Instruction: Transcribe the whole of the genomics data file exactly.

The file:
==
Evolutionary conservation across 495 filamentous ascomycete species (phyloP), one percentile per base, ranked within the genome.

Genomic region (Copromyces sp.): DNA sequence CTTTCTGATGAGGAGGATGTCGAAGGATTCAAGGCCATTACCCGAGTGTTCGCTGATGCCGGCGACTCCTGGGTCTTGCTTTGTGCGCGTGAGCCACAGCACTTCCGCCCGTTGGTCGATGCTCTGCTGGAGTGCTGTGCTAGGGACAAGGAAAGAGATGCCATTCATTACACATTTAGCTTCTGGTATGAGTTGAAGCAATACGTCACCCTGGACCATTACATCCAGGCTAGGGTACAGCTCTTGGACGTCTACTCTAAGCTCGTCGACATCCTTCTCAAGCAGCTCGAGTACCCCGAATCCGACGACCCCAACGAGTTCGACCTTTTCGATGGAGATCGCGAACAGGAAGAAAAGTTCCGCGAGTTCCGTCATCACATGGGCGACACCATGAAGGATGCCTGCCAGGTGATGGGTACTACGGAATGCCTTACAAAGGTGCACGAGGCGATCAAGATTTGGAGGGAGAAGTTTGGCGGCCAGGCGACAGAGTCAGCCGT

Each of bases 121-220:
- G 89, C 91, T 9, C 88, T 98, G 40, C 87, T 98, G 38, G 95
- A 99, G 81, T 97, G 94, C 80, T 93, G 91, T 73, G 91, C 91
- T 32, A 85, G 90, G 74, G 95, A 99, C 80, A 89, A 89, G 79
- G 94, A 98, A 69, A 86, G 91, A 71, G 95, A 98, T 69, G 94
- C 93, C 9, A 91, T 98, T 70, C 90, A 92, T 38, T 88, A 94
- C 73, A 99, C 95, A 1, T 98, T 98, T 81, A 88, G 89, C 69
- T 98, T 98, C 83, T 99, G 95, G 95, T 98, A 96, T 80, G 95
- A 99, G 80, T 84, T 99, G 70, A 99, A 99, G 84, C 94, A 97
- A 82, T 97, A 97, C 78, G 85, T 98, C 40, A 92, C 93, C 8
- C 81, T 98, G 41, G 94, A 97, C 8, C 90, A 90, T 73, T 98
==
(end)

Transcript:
Evolutionary conservation across 495 filamentous ascomycete species (phyloP), one percentile per base, ranked within the genome.

Genomic region (Copromyces sp.): DNA sequence CTTTCTGATGAGGAGGATGTCGAAGGATTCAAGGCCATTACCCGAGTGTTCGCTGATGCCGGCGACTCCTGGGTCTTGCTTTGTGCGCGTGAGCCACAGCACTTCCGCCCGTTGGTCGATGCTCTGCTGGAGTGCTGTGCTAGGGACAAGGAAAGAGATGCCATTCATTACACATTTAGCTTCTGGTATGAGTTGAAGCAATACGTCACCCTGGACCATTACATCCAGGCTAGGGTACAGCTCTTGGACGTCTACTCTAAGCTCGTCGACATCCTTCTCAAGCAGCTCGAGTACCCCGAATCCGACGACCCCAACGAGTTCGACCTTTTCGATGGAGATCGCGAACAGGAAGAAAAGTTCCGCGAGTTCCGTCATCACATGGGCGACACCATGAAGGATGCCTGCCAGGTGATGGGTACTACGGAATGCCTTACAAAGGTGCACGAGGCGATCAAGATTTGGAGGGAGAAGTTTGGCGGCCAGGCGACAGAGTCAGCCGT

Each of bases 121-220:
- G 89, C 91, T 9, C 88, T 98, G 40, C 87, T 98, G 38, G 95
- A 99, G 81, T 97, G 94, C 80, T 93, G 91, T 73, G 91, C 91
- T 32, A 85, G 90, G 74, G 95, A 99, C 80, A 89, A 89, G 79
- G 94, A 98, A 69, A 86, G 91, A 71, G 95, A 98, T 69, G 94
- C 93, C 9, A 91, T 98, T 70, C 90, A 92, T 38, T 88, A 94
- C 73, A 99, C 95, A 1, T 98, T 98, T 81, A 88, G 89, C 69
- T 98, T 98, C 83, T 99, G 95, G 95, T 98, A 96, T 80, G 95
- A 99, G 80, T 84, T 99, G 70, A 99, A 99, G 84, C 94, A 97
- A 82, T 97, A 97, C 78, G 85, T 98, C 40, A 92, C 93, C 8
- C 81, T 98, G 41, G 94, A 97, C 8, C 90, A 90, T 73, T 98